The saga continues – Testing times ahead: (PT 2) – Sue Lenkowski

Hi,

I hope you all found my January tips useful, kept your resolutions and are ready for some more.

This month we will look in detail at group exercises, written exercises and problem solving exercises /tests of judgement /case studies

Group Exercises

The bad news is there are no easy ways to help you here because it’s all about behaving in a way which is appropriate and helpful to the objectives /needs of the group.

group exercise
All together now! Thanks to Proctor Archives for this image via CC licence on
flickr.com

Top Tips

• In a quiet group draw others in
• In a noisy group use names to get a word in edgeways
• Engage body language with all
• Watch feet…observers watch these!
• Don’t try and play a role if it’s not you. Be yourself and adopt the role you are most comfortable with.
• Stare at the observers (we hate it!)!
• Try and ensure the contributions you make are a mix of original thoughts and those which build on those made by other group members.

Resolution 5

Resolve to never resort to behaving aggressively towards other group members. It never works and is often the number one reason why candidates are rejected.

Written exercises

writing
Thanks to Pete O’Shea for this image via CC licence on flickr.com

These come in all shapes and sizes

Top Tips

• Pay attention to grammar and spelling
• Watch handwriting
• Plan your time like an exam
• Don’t get bogged down in detail but read information carefully
• Research common business report structures: letter templates, memos briefing notes etc

Resolution 6

Many law firm partners (and dinosaurs like me) bemoan the lack of grammar and spelling skills of graduates today. Getting this right will really improve your chances. If you know this is a problem for you complete one of the many free online courses.

Problem solving exercises/tests of judgement/case studies

These are certainly becoming the “norm” with many firms using these as a way of looking at how you might deal with real problems in the workplace. They can involve questions on paper or face to face, listening to a client telephone call, watching a clip of a client meeting or perhaps reading a client file.You are asked to either make written responses or present your summary to a partner, or if you are really lucky both!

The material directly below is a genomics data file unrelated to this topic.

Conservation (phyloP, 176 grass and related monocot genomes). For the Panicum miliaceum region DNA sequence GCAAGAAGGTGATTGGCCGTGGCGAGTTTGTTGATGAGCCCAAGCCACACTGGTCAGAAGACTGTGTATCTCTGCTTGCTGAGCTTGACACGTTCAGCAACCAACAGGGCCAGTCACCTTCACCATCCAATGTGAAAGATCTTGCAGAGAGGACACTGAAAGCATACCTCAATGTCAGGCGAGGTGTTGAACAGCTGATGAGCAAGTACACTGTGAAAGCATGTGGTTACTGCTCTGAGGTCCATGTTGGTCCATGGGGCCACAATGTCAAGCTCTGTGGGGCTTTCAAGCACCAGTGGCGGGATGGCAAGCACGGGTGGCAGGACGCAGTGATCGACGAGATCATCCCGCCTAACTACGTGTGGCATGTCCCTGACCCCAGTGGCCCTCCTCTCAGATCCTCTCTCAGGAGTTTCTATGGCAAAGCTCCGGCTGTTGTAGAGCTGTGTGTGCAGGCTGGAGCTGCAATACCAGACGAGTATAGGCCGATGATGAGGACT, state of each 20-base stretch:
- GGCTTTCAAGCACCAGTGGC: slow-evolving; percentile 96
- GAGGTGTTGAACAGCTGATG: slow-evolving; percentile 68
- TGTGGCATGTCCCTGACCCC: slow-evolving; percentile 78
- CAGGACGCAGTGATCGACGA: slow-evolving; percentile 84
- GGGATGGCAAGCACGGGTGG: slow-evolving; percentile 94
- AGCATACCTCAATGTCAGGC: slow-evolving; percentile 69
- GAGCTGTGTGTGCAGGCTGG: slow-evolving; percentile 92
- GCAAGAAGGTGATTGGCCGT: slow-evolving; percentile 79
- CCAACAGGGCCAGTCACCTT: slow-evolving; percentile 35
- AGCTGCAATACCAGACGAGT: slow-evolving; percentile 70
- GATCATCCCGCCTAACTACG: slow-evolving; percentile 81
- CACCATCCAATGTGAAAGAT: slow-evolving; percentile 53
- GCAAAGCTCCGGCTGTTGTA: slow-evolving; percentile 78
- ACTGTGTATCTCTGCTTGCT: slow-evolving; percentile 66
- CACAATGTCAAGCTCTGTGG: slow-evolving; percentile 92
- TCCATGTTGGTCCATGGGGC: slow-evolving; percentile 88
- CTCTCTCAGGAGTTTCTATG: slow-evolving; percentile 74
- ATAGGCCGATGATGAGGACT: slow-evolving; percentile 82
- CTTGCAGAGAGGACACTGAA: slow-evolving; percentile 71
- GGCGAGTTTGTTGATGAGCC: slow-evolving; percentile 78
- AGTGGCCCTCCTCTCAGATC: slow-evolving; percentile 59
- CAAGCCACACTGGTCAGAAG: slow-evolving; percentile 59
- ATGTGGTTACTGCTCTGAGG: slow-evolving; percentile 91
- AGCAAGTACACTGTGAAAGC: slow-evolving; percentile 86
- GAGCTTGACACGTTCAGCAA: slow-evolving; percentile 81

Top Tips

rubic cube
Thanks to Wallie-the-frog for this image via CC licence on
flickr.com

• They are often looking to test your awareness of the limits of a trainees authority – don’t over step the boundaries. For example if you have a client complaining about his/her bill do not suggest you would reduce it as a trainee is unlikely to have that authority.
• Avoid a theoretical answer: listen or read the question carefully and make sure your response addresses this.
• Think laterally. If the situation suggests your supervisor is not around unavailable who else could you speak to ?
• Use common sense even if your answer is not correct. If it makes sense you will get credit.

• Be prepared for the follow up questions/challenges eg …but if that didn’t work what would you do? And most important if, after a number of challenges, you have no idea what you would do, take a deep breath…think and if you have no more suggestions say so!
• If the case study is around legal issues don’t panic if your legal studies are at an early stage, they will judge you against a bench mark appropriate to your current level.

Final Tips for assessment centres

• Everyone you meet on the day may be asked their opinion. Upset the receptionist at your peril!
• Avoid aside comments to other candidates (they may be heard)
• Wear something you are comfortable in
• Don’t turn up earlier than 10 minutes before the start; it puts recruiters in a bad mood!
• Don’t turn up late – plan your trip in advance
• Don’t sit and chat with your mates from university if they happen to be on the same assessment centre. Show your ability to network in the formal and informal settings
• Assessment centres are like life, you will do better in some things than others. If you feel you didn’t do well in one activity keep going you may still get through the process.
• On the day, don’t try and guess what the assessors are looking for, if you do you may fall down on two counts. Firstly you may guess wrong(!) and secondly you may spend so much time guessing that you don’t give enough attention to the exercises themselves.

Resolution 7

Research what each assessment centre might include, they are all different. Use the Careers Centre, Roll on Friday and your student networks. But many firms are asking students not to share this information (I personally don’t understand why, neither am I sure how they will police it!) so this may become a difficult resolution to keep but who said New Year’s resolutions were easy!!

In my next post I will look at interviews and how to prepare for vacation placements, including sadly how to cope if you are rejected. Of course if you have anything specific which you would like me to cover please email me.

Good Luck with your applications

Sue

Sue Lenkowski is an independent HR and careers consultant who works with companies individuals on a range of HR L&D and resourcing matters and provides careers coaching to students at a number of academic institutions and privately on a one to one basis.

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